Background: Although studies indicate that adolescents, like adults, might develop posttraumatic stress disorder after exposure to traumatic events, the research on this age group is still sparse.
Method: In three national representative samples and one national total sample of 1,206 8th and 9th-grade students with a mean age of 14.5 years, the prevalence of 19 potential traumatizing and distressing events were reported, along with the psychological impact of these events.
Findings: Ninety percent of the adolescents had been exposed to at least one event. The most common events were the death of a family member, threat of violence, bullying, near-drowning, and traffic accidents. Gender was associated with specific events. The estimated lifetime prevalence of posttraumatic stress disorder (PTSD) in the total sample was 14.6 percent, whereas another 13 percent reached a subclinical level of PTSD. Following exposure, females suffered from PTSD two and a half times more often than males. The relative risk for PTSD given a specific event is described. Being exposed to multiple traumatic events was associated with an increase in PTSD. Cultural differences were found in prevalence of PTSD, exposure to specific events and in the female male ratio in PTSD.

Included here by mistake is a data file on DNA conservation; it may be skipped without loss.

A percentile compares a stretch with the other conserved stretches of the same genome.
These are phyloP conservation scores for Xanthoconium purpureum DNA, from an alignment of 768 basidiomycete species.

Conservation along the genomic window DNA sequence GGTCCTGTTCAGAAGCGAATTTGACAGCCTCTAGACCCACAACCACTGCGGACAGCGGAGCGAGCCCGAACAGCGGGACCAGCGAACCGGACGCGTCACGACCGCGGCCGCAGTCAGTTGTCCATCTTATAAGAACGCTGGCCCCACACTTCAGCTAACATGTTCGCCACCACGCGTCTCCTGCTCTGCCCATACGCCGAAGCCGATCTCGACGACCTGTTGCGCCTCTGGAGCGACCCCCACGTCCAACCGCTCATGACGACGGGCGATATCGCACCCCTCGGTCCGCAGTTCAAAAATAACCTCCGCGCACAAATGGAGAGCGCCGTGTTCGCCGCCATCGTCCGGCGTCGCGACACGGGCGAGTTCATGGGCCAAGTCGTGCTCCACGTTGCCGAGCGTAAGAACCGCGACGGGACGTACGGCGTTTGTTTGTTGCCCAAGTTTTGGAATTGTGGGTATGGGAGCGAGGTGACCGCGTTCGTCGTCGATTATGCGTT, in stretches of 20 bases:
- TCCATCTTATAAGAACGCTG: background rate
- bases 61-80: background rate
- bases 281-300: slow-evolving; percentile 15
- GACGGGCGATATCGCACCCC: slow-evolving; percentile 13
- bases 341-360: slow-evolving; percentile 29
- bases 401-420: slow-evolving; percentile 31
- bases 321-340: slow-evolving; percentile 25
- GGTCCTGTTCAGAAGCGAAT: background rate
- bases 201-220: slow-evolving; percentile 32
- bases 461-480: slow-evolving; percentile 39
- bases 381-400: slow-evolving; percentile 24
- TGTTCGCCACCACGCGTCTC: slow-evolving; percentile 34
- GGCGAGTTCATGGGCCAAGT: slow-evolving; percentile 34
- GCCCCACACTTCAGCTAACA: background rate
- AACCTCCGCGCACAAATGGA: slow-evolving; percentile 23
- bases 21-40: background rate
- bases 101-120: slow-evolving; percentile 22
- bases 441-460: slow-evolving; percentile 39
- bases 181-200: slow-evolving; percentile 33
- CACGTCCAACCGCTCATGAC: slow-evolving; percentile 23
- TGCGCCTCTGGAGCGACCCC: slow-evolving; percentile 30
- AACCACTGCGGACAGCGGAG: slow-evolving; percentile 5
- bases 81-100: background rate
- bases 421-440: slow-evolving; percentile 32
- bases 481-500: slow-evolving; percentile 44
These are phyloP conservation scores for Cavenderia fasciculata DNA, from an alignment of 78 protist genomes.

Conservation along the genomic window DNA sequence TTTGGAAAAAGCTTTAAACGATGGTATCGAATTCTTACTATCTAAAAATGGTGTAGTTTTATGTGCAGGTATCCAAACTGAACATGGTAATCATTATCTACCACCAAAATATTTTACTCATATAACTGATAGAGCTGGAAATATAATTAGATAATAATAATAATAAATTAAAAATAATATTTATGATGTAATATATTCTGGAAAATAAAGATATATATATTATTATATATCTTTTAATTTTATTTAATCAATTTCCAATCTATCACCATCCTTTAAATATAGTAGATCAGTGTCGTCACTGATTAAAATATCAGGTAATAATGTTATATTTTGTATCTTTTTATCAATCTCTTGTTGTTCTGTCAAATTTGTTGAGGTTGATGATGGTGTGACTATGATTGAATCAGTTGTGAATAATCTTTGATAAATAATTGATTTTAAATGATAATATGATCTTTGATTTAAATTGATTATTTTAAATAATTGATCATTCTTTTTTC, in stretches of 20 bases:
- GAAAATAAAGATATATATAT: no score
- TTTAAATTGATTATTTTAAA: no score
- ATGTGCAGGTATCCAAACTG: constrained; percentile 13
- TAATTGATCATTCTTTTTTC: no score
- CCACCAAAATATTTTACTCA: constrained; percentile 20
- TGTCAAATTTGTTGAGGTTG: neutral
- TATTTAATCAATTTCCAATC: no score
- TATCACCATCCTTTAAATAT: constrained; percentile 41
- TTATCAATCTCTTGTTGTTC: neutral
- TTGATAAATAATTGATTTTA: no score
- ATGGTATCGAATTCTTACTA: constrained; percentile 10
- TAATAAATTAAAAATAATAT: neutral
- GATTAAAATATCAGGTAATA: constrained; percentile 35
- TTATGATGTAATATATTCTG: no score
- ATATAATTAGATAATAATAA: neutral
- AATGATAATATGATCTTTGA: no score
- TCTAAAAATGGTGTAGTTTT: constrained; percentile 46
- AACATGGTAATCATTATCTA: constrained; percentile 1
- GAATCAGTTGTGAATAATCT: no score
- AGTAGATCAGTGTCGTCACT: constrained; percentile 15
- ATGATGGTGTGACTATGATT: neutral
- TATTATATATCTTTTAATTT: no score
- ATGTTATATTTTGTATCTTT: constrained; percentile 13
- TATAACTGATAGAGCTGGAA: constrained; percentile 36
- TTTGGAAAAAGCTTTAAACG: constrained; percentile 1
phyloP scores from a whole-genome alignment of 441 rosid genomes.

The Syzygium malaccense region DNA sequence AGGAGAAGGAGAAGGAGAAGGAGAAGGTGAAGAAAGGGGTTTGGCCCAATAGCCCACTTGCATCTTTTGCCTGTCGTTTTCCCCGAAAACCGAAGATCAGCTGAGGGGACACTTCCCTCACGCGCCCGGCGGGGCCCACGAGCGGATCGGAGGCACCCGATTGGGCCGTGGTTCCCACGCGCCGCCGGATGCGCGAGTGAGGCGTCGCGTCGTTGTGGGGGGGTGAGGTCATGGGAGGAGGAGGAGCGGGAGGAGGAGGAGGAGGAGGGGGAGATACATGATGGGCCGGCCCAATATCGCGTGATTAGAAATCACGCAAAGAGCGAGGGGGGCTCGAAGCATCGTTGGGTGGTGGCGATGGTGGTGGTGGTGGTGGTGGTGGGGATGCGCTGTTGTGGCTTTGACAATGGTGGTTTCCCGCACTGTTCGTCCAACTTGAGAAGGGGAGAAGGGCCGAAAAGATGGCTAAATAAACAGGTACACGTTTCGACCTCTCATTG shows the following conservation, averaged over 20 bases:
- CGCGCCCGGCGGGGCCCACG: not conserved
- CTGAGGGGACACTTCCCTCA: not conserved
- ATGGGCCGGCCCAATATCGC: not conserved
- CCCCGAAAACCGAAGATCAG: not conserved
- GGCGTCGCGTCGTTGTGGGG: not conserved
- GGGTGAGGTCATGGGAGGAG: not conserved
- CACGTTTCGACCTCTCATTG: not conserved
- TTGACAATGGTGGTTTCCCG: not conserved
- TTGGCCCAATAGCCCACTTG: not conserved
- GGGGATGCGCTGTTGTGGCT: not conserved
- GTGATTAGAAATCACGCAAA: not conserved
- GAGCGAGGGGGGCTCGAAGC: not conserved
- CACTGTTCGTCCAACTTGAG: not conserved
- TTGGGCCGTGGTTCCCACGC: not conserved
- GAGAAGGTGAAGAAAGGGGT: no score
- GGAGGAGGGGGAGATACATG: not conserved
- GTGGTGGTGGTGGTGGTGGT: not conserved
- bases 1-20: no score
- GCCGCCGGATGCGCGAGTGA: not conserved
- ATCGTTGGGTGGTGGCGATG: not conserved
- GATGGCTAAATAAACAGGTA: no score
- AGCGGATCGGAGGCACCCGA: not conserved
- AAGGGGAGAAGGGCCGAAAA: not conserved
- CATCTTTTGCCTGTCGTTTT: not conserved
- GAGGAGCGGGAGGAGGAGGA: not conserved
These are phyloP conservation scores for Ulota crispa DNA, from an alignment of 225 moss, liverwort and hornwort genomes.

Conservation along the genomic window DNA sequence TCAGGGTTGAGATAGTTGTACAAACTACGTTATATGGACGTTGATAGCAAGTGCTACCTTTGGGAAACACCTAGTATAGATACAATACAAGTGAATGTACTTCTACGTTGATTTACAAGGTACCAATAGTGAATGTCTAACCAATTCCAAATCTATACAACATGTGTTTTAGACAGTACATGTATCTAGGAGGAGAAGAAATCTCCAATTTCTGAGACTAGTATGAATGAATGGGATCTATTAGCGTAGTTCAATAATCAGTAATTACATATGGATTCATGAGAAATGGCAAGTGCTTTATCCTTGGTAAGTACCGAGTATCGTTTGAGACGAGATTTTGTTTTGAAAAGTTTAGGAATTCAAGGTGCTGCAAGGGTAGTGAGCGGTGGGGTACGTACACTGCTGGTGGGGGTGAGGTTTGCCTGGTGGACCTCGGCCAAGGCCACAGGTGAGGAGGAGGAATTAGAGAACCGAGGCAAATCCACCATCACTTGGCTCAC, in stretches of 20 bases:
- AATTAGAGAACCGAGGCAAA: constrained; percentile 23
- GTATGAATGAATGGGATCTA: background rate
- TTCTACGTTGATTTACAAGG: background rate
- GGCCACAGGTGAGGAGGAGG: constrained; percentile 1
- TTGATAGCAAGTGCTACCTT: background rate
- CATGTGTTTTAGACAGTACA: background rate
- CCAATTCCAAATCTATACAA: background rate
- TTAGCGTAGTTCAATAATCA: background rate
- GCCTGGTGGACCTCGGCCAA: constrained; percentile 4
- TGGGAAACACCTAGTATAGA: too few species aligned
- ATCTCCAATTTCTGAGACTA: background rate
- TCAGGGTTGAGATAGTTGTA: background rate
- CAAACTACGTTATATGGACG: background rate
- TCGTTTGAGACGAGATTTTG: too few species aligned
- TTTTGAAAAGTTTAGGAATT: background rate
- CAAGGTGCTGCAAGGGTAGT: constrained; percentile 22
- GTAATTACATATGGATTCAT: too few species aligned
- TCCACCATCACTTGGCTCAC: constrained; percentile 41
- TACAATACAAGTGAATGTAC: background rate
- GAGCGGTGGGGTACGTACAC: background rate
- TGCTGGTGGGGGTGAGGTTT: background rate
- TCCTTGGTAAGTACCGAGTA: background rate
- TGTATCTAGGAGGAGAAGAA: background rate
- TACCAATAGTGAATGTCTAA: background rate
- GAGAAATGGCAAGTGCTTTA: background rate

Conclusion: The findings indicate substantial mental health problems in adolescents that are associated with various types of victimization.